This past Wednesday evening, at our HQ in New York, Boyle Software’s VP of R&D Lev Gimelfarb gave an excellent TechTalk on his latest development effort: Stacy. It was a fantastic way to reinvigorate our TechTalk series after a long hiatus! We had a good turn out of Boyle Software employees as well as several colleagues, clients, and friends. Pizza was consumed, beverages were imbibed, and we all learned some new things…
In the past couple of years I’ve seen lots of companies and products moving from monolithic applications to microservices world. As large, heavy web services are being replaced, I’ve started looking into products for REST services integration.
Mulesoft seems to be a good place to go for REST services integration and implementation. RAML is racing Swagger to become #1 solution for API design. Their Anypoint platform is making the integration of third party API’s simple and efficient. Using the ability to connect to SAP or ServiceNow platforms makes this solution perfect for wide variety for consumers. Mapping and transforming data capabilities are great bonuses as well.
Noto stands for “No Tofu” or “No More Tofo.” While you might think it’s my latest frustration with a healthy diet, it’s actually the name for Google’s latest attempt to wrestle over 800 natural languages into a single, universal font.
On Wednesday, October 26th, Boyle Software’s VP of Research & Development Lev Gimelfarb will discuss and demo his latest project, called simply Stacy:
Stacy allows creating websites that are served from Amazon S3 cloud service as if they are static websites, while having the site content managed in Contentful CMS. The authors edit the content in the CMS and their edits are automatically published to the statically hosted website without any participation from the site developers. Once the system is setup, for regular content changes there is no need to run any site generators or manually upload any content to the S3. [Source]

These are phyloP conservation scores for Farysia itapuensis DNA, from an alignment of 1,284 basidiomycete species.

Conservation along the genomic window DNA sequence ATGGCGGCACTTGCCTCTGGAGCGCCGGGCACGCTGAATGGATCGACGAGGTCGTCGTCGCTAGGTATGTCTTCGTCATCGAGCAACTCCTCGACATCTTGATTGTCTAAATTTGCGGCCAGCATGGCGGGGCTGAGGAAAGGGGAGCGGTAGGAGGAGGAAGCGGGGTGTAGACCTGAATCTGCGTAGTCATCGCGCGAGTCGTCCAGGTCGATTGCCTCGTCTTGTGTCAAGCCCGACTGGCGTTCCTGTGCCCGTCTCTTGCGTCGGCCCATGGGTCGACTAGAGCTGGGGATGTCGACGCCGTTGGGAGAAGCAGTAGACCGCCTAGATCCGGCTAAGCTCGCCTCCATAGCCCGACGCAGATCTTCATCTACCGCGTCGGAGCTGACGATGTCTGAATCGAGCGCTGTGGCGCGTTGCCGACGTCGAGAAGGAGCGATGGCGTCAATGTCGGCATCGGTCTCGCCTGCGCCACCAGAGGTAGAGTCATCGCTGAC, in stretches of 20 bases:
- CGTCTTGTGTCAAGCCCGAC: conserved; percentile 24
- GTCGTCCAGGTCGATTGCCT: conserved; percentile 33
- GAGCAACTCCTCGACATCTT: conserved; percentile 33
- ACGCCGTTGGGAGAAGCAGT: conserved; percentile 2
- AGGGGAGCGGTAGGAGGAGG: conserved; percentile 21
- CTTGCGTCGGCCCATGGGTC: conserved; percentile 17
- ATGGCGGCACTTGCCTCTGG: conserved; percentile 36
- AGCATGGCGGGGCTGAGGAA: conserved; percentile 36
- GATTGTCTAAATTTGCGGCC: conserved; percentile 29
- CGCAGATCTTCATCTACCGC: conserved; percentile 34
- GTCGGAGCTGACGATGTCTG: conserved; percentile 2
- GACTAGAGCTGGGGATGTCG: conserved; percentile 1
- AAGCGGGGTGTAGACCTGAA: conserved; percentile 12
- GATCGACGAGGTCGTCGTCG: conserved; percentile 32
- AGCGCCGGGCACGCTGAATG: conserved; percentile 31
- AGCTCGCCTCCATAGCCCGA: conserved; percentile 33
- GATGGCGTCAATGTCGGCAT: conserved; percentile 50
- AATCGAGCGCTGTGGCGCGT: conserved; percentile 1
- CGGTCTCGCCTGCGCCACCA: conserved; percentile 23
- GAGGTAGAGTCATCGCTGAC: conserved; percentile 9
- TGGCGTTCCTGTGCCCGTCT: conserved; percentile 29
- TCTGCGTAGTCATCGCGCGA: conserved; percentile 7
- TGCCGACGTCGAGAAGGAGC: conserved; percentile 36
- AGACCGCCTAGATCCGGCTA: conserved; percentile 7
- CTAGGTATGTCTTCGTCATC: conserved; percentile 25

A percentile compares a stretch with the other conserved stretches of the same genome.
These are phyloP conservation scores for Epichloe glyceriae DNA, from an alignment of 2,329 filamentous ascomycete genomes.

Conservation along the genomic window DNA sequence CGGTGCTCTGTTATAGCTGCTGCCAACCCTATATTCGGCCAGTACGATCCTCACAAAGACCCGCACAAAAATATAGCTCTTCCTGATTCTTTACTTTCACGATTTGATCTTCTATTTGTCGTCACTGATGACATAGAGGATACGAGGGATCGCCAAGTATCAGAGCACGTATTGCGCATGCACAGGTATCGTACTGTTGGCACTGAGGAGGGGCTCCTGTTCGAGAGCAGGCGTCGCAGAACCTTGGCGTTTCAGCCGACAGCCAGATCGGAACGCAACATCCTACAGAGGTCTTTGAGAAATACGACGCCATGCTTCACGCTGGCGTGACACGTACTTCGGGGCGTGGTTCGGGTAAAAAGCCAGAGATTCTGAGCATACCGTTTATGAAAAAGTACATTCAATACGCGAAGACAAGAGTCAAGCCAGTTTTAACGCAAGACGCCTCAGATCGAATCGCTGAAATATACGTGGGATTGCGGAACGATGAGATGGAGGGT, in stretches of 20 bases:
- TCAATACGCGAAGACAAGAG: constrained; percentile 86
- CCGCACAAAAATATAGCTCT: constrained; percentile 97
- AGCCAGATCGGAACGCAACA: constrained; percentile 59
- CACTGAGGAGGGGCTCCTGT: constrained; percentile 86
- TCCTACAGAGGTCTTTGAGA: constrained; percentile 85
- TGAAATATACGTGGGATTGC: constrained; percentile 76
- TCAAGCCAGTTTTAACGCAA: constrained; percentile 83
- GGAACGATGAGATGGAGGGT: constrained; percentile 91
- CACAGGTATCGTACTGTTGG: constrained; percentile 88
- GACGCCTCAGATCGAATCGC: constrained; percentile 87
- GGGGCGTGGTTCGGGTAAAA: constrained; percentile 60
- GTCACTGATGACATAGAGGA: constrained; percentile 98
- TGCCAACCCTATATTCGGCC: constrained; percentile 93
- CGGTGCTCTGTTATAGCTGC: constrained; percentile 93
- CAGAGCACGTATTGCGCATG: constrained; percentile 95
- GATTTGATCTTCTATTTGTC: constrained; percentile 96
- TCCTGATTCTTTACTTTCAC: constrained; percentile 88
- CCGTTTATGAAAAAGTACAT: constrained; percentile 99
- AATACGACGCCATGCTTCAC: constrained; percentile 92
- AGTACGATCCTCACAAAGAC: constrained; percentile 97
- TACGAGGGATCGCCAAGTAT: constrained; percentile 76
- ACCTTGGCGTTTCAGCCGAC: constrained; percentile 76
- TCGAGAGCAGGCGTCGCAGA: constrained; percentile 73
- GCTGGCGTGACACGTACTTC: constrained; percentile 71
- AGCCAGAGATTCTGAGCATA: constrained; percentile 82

The BBC is running an interesting story today about a new study coming out that suggests that women write better code than men. The study – conducted by Comp Sci Department researchers at Cal Poly, San Luis Obispo, and North Carolina State University – has yet to be scrutinized via peer review, but the initial data points to some interesting possibilities as well as some weary, familiar indications of gender-bias.
James Maxwell, of course, but you probably wouldn’t know about them without Oliver Heaviside. Heaviside was the guy who distilled Maxwell’s 20 Equations down to the 4 famous ones we all know. He simplified them, refined them and published them in a better, more easily understood form. And that was all back in the late Nineteenth Century.
From now through mid-April, the New York Historical Society is hosting an exhibit entitled “Silicon City: Computer History Made in New York,” tracing the City’s relationship with computing technology back as far as the 19th century. I am really looking forward to checking this show out, especially the post-WWII machines and memorabilia from the 1964 World’s Fair – which is something of a personal obsession for me. Continue reading
Ars Technica is running an interesting and comprehensive look at the history of USB technology, its challengers over the years, as well as what is coming next to replace it. In an industry as devoted to The Newest/Fastest Thing, it truly is a formidable victory that this connector has been around so long:
… USB isn’t without its problems, but it’s managed to gain and keep wide support from technology companies, and the basic USB Type-A connector found on most computers has stayed the same size and shape for close to 20 years. Considering the patchwork of interfaces it came to replace, that’s no small feat.